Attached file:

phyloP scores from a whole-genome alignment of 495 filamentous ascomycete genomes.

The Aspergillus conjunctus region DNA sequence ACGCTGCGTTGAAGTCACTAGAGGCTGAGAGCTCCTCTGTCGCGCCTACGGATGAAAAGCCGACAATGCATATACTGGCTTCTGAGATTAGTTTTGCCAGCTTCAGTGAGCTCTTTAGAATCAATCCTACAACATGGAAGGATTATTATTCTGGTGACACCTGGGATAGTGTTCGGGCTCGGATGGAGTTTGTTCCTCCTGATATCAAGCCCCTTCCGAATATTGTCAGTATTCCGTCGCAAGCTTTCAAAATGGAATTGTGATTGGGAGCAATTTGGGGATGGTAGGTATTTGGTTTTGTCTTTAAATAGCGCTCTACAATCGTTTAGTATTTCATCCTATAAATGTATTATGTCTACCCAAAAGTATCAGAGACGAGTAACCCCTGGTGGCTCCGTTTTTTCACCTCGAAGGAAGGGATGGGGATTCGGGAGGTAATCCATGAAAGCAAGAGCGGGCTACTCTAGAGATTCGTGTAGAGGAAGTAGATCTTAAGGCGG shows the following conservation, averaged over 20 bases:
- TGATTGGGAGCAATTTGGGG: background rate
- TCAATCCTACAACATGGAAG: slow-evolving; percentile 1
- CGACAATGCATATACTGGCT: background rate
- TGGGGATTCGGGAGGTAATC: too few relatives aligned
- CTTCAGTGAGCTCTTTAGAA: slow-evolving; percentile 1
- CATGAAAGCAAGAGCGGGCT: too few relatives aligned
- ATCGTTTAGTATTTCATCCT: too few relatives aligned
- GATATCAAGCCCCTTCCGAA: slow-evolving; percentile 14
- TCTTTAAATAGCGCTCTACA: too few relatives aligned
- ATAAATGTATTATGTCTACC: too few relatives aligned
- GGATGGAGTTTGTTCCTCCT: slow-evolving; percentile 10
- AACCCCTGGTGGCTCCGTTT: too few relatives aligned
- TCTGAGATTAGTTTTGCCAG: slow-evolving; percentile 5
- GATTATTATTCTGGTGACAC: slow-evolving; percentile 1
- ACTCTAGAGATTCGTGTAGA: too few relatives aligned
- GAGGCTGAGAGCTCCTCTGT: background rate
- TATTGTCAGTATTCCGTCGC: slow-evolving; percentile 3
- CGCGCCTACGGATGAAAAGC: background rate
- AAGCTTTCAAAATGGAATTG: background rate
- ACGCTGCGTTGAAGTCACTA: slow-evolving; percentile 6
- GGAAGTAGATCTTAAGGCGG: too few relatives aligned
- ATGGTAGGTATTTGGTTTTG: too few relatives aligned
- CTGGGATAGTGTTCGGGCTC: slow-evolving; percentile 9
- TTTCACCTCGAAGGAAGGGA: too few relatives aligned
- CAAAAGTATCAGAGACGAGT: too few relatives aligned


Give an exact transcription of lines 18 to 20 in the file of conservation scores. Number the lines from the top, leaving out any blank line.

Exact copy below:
- GAGGCTGAGAGCTCCTCTGT: background rate
- TATTGTCAGTATTCCGTCGC: slow-evolving; percentile 3
- CGCGCCTACGGATGAAAAGC: background rate